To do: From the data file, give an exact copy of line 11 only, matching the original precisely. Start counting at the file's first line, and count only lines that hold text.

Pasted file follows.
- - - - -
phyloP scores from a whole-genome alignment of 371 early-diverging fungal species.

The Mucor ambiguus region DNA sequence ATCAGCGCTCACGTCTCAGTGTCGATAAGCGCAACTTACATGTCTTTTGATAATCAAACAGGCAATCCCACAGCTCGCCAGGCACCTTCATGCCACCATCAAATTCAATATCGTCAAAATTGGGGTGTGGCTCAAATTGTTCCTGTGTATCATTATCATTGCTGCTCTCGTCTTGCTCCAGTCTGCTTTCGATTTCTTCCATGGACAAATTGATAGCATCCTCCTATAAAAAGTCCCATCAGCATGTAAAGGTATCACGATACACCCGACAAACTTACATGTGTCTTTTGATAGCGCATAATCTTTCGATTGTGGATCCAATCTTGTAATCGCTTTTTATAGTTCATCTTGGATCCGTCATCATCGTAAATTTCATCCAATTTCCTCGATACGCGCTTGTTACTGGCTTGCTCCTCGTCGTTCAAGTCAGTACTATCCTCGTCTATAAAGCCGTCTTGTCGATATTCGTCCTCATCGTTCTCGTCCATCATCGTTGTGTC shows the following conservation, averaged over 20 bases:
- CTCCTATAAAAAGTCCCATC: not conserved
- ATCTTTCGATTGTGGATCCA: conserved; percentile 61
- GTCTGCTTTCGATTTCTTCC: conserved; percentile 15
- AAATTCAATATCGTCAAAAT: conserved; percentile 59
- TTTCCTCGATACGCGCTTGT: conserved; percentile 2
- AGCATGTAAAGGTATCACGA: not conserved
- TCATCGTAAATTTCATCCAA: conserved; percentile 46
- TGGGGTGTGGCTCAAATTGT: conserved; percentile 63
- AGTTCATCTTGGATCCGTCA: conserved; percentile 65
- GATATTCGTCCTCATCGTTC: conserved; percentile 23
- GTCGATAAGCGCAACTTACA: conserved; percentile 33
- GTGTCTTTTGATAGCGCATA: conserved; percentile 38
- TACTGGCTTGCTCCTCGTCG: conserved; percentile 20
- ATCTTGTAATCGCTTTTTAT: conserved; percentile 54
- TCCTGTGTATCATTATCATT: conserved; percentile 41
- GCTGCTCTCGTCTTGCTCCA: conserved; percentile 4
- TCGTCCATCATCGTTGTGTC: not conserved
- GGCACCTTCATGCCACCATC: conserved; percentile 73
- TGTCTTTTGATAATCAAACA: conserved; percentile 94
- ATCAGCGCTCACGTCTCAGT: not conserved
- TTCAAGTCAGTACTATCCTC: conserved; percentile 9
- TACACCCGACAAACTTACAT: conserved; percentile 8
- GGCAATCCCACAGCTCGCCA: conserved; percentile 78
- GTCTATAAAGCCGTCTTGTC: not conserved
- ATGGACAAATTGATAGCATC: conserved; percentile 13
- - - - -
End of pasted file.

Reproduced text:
- AGTTCATCTTGGATCCGTCA: conserved; percentile 65